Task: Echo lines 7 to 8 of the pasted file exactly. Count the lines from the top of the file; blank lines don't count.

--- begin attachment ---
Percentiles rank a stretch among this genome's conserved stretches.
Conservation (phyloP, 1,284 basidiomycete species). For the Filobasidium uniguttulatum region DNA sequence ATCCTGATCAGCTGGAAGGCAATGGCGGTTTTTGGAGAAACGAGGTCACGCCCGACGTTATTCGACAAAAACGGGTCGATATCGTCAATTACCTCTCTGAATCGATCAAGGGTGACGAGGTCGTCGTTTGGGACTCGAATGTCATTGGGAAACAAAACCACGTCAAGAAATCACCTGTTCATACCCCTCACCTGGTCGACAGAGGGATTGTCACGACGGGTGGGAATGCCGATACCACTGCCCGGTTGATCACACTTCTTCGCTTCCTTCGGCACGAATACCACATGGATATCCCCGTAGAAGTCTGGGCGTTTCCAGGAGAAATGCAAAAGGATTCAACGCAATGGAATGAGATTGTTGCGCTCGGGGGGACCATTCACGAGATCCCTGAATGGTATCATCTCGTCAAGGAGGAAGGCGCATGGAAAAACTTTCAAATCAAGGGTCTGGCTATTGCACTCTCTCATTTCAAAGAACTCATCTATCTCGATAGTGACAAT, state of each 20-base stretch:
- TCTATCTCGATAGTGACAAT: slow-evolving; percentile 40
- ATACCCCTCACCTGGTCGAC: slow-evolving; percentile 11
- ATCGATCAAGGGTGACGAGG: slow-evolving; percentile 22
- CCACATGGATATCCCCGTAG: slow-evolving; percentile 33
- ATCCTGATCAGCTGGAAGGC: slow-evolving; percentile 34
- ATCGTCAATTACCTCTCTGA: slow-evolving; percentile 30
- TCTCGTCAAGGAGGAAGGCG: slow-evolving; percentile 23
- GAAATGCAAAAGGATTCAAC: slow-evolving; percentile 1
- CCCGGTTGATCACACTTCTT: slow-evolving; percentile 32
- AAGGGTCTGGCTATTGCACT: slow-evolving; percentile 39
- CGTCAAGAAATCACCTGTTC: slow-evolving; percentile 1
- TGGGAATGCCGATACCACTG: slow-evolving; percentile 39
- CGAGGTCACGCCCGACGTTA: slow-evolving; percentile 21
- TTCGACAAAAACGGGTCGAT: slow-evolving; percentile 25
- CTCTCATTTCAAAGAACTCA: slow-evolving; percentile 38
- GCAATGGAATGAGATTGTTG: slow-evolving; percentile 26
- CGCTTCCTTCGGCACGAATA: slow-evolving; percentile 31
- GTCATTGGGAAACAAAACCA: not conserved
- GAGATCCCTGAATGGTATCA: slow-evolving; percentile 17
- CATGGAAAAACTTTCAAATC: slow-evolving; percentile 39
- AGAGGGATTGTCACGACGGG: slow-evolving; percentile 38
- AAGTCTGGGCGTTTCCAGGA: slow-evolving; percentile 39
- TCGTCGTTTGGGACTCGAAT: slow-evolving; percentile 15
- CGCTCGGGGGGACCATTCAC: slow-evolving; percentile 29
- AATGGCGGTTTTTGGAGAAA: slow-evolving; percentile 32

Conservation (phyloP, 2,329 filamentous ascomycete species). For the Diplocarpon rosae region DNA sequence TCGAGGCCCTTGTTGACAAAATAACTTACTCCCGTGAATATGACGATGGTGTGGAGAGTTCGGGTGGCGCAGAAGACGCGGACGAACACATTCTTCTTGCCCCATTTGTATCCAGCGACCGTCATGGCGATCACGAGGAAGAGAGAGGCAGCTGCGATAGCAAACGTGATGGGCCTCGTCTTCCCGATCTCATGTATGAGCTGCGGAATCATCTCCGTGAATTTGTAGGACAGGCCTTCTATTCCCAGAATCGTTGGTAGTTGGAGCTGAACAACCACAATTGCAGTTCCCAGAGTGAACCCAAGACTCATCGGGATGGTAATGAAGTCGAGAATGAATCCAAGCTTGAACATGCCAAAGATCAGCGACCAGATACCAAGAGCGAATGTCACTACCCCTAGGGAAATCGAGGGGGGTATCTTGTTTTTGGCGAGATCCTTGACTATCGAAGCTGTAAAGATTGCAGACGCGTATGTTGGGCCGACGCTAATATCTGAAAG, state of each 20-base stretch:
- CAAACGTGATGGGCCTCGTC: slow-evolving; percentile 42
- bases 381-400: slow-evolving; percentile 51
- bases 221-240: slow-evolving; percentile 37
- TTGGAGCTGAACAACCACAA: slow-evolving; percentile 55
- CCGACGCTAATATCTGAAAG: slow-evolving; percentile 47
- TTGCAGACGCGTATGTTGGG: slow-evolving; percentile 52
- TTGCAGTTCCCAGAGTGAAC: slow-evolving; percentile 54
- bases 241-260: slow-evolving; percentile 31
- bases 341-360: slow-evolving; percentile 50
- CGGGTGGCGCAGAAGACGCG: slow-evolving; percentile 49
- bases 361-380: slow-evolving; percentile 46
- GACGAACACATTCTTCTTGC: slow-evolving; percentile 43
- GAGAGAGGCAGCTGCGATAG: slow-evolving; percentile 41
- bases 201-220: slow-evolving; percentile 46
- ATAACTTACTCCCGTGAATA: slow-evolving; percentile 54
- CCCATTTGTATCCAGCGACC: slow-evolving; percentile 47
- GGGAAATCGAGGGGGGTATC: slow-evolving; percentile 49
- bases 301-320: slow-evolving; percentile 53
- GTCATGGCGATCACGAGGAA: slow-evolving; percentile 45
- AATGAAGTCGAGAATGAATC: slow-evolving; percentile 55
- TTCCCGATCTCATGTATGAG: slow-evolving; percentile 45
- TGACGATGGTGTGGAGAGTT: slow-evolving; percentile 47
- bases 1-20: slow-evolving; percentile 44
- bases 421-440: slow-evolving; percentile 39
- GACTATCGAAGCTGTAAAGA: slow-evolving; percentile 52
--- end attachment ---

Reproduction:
- ATCCTGATCAGCTGGAAGGC: slow-evolving; percentile 34
- ATCGTCAATTACCTCTCTGA: slow-evolving; percentile 30